Cholesterol drugs may offer first inexpensive, easy therapy for CCM
LAKE CITY – In a finding that could save thousands of lives a year,
University of Utah School of Medicine researchers have shown that a
blood vessel disorder leading to unpredictable, sometimes fatal,
hemorrhagic strokes, seizures, paralysis or other problems is treatable
with the same statin drugs that millions of people take to control high
If the results of a study in mice are confirmed
in a pilot trial with people, statins could provide a safe, inexpensive
treatment for cerebral cavernous malformation (CCM), a disorder with no
known drug therapy, according to U of U cardiologist Dean Y. Li, M.D.,
Ph.D., director of the Molecular Medicine Program and corresponding
author of a study published Jan. 18 in
Nature Medicine online.
surgery or radiation treatment has been the only option for CCM
patients. But because of the risks in those operations, neurosurgeons
are reluctant to perform them unless the patient is in immediate
danger," Li said. "Our study proposes a potential strategy for a simple
drug therapy that could cost only a few dollars a month at a pharmacy.
However, our animal studies must first be evaluated in a pilot clinical
trial being initiated."
Kevin J. Whitehead, M.D., also a
cardiologist, assistant professor of internal medicine, and first
author of the study, now is recruiting 50 to 100 people diagnosed with
CCM to join a pilot trial of statins.
CCM is a disorder in
which blood vessels in the brain become dilated and weakened, and leak
blood, causing strokes, headaches, seizures or other problems.
Diagnosing CCM can be problematic. Some people are diagnosed after
experiencing symptoms and undergoing an MRI; others find out they have
CCM during an MRI for an unrelated problem. An estimated 25 percent of
people with CCM experience no symptoms and never know they have it. In
worst-case scenarios, "people don't know they have CCMs until they
suffer from an acute brain attack," Li said.
Connie Lee of the Angioma Alliance, "Cavernous angioma or cerebral
cavernous malformation is a common but little known illness that can
strike with devastating consequences for individuals in any stage of
life. The disease has affected the strongest among us, including
prominent athletes such as the Olympic superstar, Florence Griffith
Joyner, and the Tour De France champion, Alberto Contador. In its
hereditary form, it is especially prevalent in members of the original
Hispanic families that settled the American Southwest."
the precise number of people with CCM is not known, it's estimated up
to 0.5 percent of the U.S. population or about 1.5 million people may
have some form of CCM, according to Whitehead. "Statin therapy,
particularly, could benefit people who are genetically predisposed to
CCM," he said. "Of vital importance is the impact this research might
have on the large number of our Hispanic population in the Southwest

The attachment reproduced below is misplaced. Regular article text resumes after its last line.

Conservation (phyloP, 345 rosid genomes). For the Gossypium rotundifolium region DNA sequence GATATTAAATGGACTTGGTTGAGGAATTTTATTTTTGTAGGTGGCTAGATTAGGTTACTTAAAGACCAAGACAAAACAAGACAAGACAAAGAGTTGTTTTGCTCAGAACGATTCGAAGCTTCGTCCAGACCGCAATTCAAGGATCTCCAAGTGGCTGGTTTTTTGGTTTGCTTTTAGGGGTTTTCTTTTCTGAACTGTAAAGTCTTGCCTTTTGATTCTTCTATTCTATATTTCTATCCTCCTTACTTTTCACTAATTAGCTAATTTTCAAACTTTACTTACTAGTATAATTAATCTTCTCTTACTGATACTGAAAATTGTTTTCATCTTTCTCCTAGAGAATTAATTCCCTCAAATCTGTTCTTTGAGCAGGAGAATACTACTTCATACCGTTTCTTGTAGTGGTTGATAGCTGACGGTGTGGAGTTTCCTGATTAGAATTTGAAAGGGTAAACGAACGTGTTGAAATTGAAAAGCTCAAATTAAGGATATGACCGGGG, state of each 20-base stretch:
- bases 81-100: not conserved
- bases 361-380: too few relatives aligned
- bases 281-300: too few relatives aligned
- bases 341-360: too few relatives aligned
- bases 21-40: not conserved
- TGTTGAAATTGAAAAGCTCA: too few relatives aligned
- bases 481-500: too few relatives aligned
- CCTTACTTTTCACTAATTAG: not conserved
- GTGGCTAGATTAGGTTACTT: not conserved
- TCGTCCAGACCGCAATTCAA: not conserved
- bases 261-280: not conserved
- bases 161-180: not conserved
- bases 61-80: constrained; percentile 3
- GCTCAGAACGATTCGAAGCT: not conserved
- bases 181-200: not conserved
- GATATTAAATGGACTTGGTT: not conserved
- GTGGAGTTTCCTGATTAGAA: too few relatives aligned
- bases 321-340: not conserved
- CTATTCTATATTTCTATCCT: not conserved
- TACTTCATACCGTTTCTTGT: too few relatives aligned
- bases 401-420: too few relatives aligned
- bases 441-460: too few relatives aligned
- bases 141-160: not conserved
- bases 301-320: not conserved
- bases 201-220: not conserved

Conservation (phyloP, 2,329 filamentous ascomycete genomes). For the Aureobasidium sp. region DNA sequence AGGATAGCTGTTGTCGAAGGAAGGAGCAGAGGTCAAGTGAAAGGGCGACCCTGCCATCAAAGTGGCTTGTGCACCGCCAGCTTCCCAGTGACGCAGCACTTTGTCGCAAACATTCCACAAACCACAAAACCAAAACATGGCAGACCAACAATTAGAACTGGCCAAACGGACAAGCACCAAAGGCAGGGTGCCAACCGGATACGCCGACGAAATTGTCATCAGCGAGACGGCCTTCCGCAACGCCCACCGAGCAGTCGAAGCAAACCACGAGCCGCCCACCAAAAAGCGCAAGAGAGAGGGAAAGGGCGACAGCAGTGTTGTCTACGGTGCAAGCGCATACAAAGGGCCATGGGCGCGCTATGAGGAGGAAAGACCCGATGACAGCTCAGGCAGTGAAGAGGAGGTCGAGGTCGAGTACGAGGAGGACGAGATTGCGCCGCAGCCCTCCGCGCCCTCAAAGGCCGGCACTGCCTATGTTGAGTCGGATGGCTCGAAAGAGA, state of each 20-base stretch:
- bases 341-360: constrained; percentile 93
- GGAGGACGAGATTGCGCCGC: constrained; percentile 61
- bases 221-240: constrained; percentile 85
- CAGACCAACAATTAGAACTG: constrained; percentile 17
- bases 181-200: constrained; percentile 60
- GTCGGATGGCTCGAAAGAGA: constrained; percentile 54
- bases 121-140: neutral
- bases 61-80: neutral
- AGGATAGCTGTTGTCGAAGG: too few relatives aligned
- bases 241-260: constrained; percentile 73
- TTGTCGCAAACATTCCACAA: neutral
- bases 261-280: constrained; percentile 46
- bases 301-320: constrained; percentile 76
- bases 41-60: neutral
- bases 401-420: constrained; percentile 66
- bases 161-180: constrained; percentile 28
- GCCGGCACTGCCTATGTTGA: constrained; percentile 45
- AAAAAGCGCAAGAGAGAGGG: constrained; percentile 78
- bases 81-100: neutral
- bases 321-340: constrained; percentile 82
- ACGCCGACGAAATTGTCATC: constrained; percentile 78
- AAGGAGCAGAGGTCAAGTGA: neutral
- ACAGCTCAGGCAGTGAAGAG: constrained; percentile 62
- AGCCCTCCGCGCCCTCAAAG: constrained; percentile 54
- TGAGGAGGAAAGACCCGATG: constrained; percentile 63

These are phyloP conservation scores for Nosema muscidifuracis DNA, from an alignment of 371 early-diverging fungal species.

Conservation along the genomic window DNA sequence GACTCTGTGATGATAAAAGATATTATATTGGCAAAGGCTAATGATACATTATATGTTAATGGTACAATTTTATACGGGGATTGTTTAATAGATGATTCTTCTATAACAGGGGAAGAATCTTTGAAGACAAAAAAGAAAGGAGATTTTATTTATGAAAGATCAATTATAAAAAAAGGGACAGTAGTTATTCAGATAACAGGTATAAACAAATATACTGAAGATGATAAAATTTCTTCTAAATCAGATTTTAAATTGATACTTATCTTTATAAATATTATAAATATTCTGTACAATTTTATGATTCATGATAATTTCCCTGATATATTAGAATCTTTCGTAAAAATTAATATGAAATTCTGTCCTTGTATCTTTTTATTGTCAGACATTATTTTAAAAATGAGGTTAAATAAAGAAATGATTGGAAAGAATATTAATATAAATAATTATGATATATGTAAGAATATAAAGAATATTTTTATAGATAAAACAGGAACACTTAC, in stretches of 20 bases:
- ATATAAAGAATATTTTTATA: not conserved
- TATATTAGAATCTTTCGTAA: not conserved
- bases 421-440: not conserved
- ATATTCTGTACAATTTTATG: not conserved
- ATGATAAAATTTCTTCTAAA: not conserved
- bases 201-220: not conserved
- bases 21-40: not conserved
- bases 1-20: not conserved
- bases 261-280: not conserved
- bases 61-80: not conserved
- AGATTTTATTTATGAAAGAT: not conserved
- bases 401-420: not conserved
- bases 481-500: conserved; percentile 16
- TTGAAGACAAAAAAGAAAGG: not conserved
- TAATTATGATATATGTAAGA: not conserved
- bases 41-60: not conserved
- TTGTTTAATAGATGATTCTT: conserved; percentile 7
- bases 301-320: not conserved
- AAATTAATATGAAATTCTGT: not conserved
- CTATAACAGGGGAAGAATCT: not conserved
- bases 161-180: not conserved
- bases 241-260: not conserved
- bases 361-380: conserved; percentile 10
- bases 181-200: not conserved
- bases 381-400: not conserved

and Rocky Mountain West who carry a gene mutation, passed from common
ancestors, that predisposes them to CCM."
Whitehead and Li
suspect statins, such as Zocor, Lipitor, and similar drugs, treat CCM
by stabilizing blood vessels so they don't leak.
CCM can be
inherited genetically or occur sporadically. Three known genes have
been associated with genetic-related CCM, but the role of those genes,
Ccm1, Ccm2, and Ccm3, has been unclear. Whitehead and Li demonstrated
that without Ccm2, the endothelium, a thin, inner lining of cells that
forms a blood vessel's tubular passage for blood flow, does not form
properly. When that happens, blood vessels can become weak and dilated,
allowing them to leak.
In mice with two distinct mutations of
Ccm2, meaning the gene's function was knocked out, the researchers
observed increased activity in Rho, an enzyme that regulates
endothelium formation. Li and Whitehead theorized that increased Rho
activity in endothelial cells might lead to the blood vessel defects
seen in CCM patients. They tested their hypothesis by administering
simvastatin, which is known to inhibit Rho activity, to mouse models
with the Ccm2 mutations and saw that the drugs strengthened the damaged
blood vessels in the mice."
Eugene Golanov, M.D., Ph.D., a
program director at the National Institute of Neurological Disorders
and Stroke, part of the National Institutes of Health, said Li's and
Whitehead's study is an important work. "By attacking this disease from
many angles – including genetic, biochemical and pharmacological
approaches – Dr. Li's team has shed new light on the mechanism of the
disease and a potential drug therapy, " Golanov said. "Their success
illustrates the importance of encouraging teams of scientists and
physicians across institutions and disciplines to target familial
stroke diseases such as cerebral cavernous malformations."
Li's and Whitehead's
study was the first to show in a live animal model that any of the Ccm
genes, in this case Ccm2, is required for the endothelium. Physicians
and patients known to have familial CCM who are interested in
participating in the pilot trial of statins should contact Kevin
Whitehead, M.D., at the University of Utah School of Medicine (Kevin.firstname.lastname@example.org) or Connie Lee (clee@AngiomaAlliance.org)